Shared by, Lindsay Thompson
Kashmir & Dino adopted me on December 26, 2006. Ever since I was a little girl, I’d loved black kittens, and was finally at a place in my life where it was right for me to adopt one. Except they weren’t kittens, and there were two of them. They were both so sweet, and I could not choose between them, so I adopted them both. From the minute they were together, they were best friends.
Dino had been found as a stray; the phone number on his microchip was disconnected. He was estimated to be two years old. Kashmir was a four year old owner surrender. I renamed them after my favorite music, Dean Martin and Led Zeppelin. Dino was a schmooze and purred the instant you looked at him, and Kashmir was the softest cat I’ve ever felt in my life. Their new names suited them perfectly.
For a few years, it was just the three of us and we were so happy together. Of course they had their moments, like when Dino chewed through a bag of Easter candy from my parents, and then laid on his “prize” until it all melted together in one chocolatey, foil-covered mess. I got used to Kashmir sleeping on my head every night. When I met my now-husband, he was apprehensive, but immediately bonded so closely with Dino that I think they liked each other more than they liked me.
In 2010, we adopted our dog, Sophie, through Pet Project Rescue. After a brief adjustment period, the three got along fine. Kashmir took turns snuggling with Sophie and Dino, and my heart exploded every time I saw them cuddled up.
In 2012, Dino began to display some unusual behaviors, most notably urinating on our living room rug. We took him to the vet, expecting that he had a urinary tract infection. After a quick exam, the vet did a blood test and concluded that Dino was diabetic! I’ve learned since then that diabetes is not unheard of in cats. We took this diagnosis in stride; two insulin shots a day and regular blood glucose monitoring became part of our life. True to form, Dino purred when I gave him his insulin, instead of running from the needle.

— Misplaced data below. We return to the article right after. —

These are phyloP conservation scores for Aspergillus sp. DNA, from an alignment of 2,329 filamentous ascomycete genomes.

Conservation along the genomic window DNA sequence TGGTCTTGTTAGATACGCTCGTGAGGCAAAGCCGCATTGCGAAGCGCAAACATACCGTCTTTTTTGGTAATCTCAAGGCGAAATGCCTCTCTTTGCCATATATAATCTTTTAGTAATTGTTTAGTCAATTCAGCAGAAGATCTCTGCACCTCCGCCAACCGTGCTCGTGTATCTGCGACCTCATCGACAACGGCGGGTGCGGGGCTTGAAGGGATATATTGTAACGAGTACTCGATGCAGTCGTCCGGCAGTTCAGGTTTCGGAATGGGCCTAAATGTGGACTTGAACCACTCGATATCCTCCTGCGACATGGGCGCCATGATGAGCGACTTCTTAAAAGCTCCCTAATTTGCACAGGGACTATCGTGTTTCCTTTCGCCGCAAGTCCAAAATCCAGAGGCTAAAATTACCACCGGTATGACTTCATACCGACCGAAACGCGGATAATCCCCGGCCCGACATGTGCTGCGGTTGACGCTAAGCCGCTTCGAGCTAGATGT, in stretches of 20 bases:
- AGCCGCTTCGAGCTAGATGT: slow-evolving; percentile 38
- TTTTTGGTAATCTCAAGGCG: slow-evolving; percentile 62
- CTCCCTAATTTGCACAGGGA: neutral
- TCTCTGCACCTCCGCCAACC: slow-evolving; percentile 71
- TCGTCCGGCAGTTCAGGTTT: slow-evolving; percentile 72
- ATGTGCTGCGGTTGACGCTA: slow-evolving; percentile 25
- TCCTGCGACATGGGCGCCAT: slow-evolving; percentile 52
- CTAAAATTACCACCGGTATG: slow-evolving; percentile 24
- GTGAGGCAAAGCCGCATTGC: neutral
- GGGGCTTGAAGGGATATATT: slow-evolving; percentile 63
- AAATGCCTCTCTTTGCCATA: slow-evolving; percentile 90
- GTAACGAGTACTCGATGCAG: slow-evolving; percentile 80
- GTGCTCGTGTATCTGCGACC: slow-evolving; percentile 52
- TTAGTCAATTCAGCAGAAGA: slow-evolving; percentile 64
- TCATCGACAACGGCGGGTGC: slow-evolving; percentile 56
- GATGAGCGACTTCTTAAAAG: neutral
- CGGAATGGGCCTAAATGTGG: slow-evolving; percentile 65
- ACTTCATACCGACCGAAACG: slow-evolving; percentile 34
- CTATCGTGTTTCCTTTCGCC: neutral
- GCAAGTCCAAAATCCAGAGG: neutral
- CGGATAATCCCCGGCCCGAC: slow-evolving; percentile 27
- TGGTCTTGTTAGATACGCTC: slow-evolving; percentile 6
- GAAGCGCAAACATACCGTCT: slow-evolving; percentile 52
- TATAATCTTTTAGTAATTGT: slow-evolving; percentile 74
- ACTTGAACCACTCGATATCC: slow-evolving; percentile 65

In 2015, we moved from our loft in Downtown Minneapolis to a rambler in the suburbs. Kashmir & Dino had windows galore and all the birdies and squirrels they could ever want to watch! Kashmir, by then 13 years old, was our “old lady” who loved to watch out the front window at the sunset. Dino loved to look out the back door at the bird feeder. We got him a leash and harness and let him join us in the backyard, where he would roll around in the grass for hours, purring the whole time, of course.
On the morning of January 16, 2016, Kashmir had a seizure at about 6am. She was sleeping on my pillow as always, and it woke me up. I knew immediately; she died within minutes. I am so thankful that it happened while we were home, so that I could be with her in her last minutes and know that she did not die alone.
I was concerned about Dino being lonely after losing his best friend, but his behavior only changed in one small way: he became even more affectionate. After Kashmir passed, he took over her spot on my pillow. At first I thought he was comforting me, but then I realized he was also comforting himself.
Dino’s diabetes had actually gone into remission during the spring, but he was eating less and less and on April 23, 2016, Dino became nonresponsive; I knew something was seriously wrong because he stopped purring. He was ready to be with Kashmir. We made the heartbreaking decision to let him go. Like we had with his sister, we held him in the last moments of his life.
As it seems to always happen, I found the most perfect cats in the world. That's every pet owner's story, and I'm no different. These two black cats cancelled each other out, because I was the luckiest person in the world to have them in my life. It was devastating to lose them both in such a short period of time, but it comforts me to know that they are together again, snuggling.
Earlier this spring, my husband and I were looking at flowers and plants for landscaping. I went over to admire some roses and realized that the very plant I had been drawn to was called a "Kashmir rose"--even spelled "the right way." It was a sign. I started bawling and had to bring it home. It's the perfect memorial for my sweet cats.
Here's the rose itself, and a photo of where it's planted, with our dog, Sophie laying by it. It's her new favorite spot in the yard.